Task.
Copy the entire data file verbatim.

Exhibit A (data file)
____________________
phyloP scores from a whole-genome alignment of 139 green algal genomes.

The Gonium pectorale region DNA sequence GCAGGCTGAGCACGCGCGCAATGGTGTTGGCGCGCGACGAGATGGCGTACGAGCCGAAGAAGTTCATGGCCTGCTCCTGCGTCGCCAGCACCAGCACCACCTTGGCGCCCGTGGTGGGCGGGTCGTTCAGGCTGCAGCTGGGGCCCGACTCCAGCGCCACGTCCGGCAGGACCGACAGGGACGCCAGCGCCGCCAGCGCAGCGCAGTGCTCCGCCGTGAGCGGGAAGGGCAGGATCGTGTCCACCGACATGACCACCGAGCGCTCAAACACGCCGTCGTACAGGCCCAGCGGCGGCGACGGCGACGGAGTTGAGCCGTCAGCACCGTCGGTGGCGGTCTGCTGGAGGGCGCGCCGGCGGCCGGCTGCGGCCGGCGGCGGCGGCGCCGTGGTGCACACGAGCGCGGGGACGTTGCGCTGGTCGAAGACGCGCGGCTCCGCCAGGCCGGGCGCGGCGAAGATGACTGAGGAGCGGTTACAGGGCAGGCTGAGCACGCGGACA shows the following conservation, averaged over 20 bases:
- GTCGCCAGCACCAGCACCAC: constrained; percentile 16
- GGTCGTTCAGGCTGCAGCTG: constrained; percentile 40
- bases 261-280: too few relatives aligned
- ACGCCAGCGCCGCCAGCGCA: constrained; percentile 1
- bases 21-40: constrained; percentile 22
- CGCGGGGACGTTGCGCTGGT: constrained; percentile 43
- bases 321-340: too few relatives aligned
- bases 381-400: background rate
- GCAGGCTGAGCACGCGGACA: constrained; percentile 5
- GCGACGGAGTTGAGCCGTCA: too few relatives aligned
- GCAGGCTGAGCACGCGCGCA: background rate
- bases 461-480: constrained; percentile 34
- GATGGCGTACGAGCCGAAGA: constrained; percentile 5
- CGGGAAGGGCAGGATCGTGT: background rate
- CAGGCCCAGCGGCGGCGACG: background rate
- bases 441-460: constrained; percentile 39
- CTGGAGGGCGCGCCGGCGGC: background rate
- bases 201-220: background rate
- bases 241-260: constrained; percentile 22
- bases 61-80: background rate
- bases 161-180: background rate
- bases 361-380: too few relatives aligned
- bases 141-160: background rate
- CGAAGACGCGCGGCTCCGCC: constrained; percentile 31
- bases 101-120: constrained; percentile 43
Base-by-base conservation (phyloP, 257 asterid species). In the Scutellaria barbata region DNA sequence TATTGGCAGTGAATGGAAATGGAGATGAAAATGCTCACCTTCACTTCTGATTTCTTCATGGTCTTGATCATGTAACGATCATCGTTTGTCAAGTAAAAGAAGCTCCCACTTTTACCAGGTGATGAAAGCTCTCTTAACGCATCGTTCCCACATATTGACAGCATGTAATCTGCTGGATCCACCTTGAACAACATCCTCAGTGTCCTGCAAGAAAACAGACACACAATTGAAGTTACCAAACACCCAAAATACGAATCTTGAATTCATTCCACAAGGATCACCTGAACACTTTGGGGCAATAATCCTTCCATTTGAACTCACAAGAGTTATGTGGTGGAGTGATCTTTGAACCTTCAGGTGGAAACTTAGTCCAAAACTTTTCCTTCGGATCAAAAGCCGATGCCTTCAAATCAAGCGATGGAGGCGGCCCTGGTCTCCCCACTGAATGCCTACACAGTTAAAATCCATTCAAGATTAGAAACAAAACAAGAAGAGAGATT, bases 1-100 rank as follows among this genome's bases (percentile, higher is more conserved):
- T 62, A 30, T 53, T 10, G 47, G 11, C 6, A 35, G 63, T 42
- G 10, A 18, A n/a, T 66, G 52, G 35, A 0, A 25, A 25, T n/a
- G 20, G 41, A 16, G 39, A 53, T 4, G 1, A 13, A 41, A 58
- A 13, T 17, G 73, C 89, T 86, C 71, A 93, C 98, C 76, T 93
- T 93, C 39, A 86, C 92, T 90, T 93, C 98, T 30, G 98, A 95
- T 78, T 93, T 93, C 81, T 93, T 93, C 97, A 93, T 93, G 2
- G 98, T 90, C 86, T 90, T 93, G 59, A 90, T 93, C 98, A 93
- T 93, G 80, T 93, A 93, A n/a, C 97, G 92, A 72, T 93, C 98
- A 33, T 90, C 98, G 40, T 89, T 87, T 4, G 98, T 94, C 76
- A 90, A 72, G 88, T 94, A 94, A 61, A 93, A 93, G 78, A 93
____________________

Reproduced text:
phyloP scores from a whole-genome alignment of 139 green algal genomes.

The Gonium pectorale region DNA sequence GCAGGCTGAGCACGCGCGCAATGGTGTTGGCGCGCGACGAGATGGCGTACGAGCCGAAGAAGTTCATGGCCTGCTCCTGCGTCGCCAGCACCAGCACCACCTTGGCGCCCGTGGTGGGCGGGTCGTTCAGGCTGCAGCTGGGGCCCGACTCCAGCGCCACGTCCGGCAGGACCGACAGGGACGCCAGCGCCGCCAGCGCAGCGCAGTGCTCCGCCGTGAGCGGGAAGGGCAGGATCGTGTCCACCGACATGACCACCGAGCGCTCAAACACGCCGTCGTACAGGCCCAGCGGCGGCGACGGCGACGGAGTTGAGCCGTCAGCACCGTCGGTGGCGGTCTGCTGGAGGGCGCGCCGGCGGCCGGCTGCGGCCGGCGGCGGCGGCGCCGTGGTGCACACGAGCGCGGGGACGTTGCGCTGGTCGAAGACGCGCGGCTCCGCCAGGCCGGGCGCGGCGAAGATGACTGAGGAGCGGTTACAGGGCAGGCTGAGCACGCGGACA shows the following conservation, averaged over 20 bases:
- GTCGCCAGCACCAGCACCAC: constrained; percentile 16
- GGTCGTTCAGGCTGCAGCTG: constrained; percentile 40
- bases 261-280: too few relatives aligned
- ACGCCAGCGCCGCCAGCGCA: constrained; percentile 1
- bases 21-40: constrained; percentile 22
- CGCGGGGACGTTGCGCTGGT: constrained; percentile 43
- bases 321-340: too few relatives aligned
- bases 381-400: background rate
- GCAGGCTGAGCACGCGGACA: constrained; percentile 5
- GCGACGGAGTTGAGCCGTCA: too few relatives aligned
- GCAGGCTGAGCACGCGCGCA: background rate
- bases 461-480: constrained; percentile 34
- GATGGCGTACGAGCCGAAGA: constrained; percentile 5
- CGGGAAGGGCAGGATCGTGT: background rate
- CAGGCCCAGCGGCGGCGACG: background rate
- bases 441-460: constrained; percentile 39
- CTGGAGGGCGCGCCGGCGGC: background rate
- bases 201-220: background rate
- bases 241-260: constrained; percentile 22
- bases 61-80: background rate
- bases 161-180: background rate
- bases 361-380: too few relatives aligned
- bases 141-160: background rate
- CGAAGACGCGCGGCTCCGCC: constrained; percentile 31
- bases 101-120: constrained; percentile 43
Base-by-base conservation (phyloP, 257 asterid species). In the Scutellaria barbata region DNA sequence TATTGGCAGTGAATGGAAATGGAGATGAAAATGCTCACCTTCACTTCTGATTTCTTCATGGTCTTGATCATGTAACGATCATCGTTTGTCAAGTAAAAGAAGCTCCCACTTTTACCAGGTGATGAAAGCTCTCTTAACGCATCGTTCCCACATATTGACAGCATGTAATCTGCTGGATCCACCTTGAACAACATCCTCAGTGTCCTGCAAGAAAACAGACACACAATTGAAGTTACCAAACACCCAAAATACGAATCTTGAATTCATTCCACAAGGATCACCTGAACACTTTGGGGCAATAATCCTTCCATTTGAACTCACAAGAGTTATGTGGTGGAGTGATCTTTGAACCTTCAGGTGGAAACTTAGTCCAAAACTTTTCCTTCGGATCAAAAGCCGATGCCTTCAAATCAAGCGATGGAGGCGGCCCTGGTCTCCCCACTGAATGCCTACACAGTTAAAATCCATTCAAGATTAGAAACAAAACAAGAAGAGAGATT, bases 1-100 rank as follows among this genome's bases (percentile, higher is more conserved):
- T 62, A 30, T 53, T 10, G 47, G 11, C 6, A 35, G 63, T 42
- G 10, A 18, A n/a, T 66, G 52, G 35, A 0, A 25, A 25, T n/a
- G 20, G 41, A 16, G 39, A 53, T 4, G 1, A 13, A 41, A 58
- A 13, T 17, G 73, C 89, T 86, C 71, A 93, C 98, C 76, T 93
- T 93, C 39, A 86, C 92, T 90, T 93, C 98, T 30, G 98, A 95
- T 78, T 93, T 93, C 81, T 93, T 93, C 97, A 93, T 93, G 2
- G 98, T 90, C 86, T 90, T 93, G 59, A 90, T 93, C 98, A 93
- T 93, G 80, T 93, A 93, A n/a, C 97, G 92, A 72, T 93, C 98
- A 33, T 90, C 98, G 40, T 89, T 87, T 4, G 98, T 94, C 76
- A 90, A 72, G 88, T 94, A 94, A 61, A 93, A 93, G 78, A 93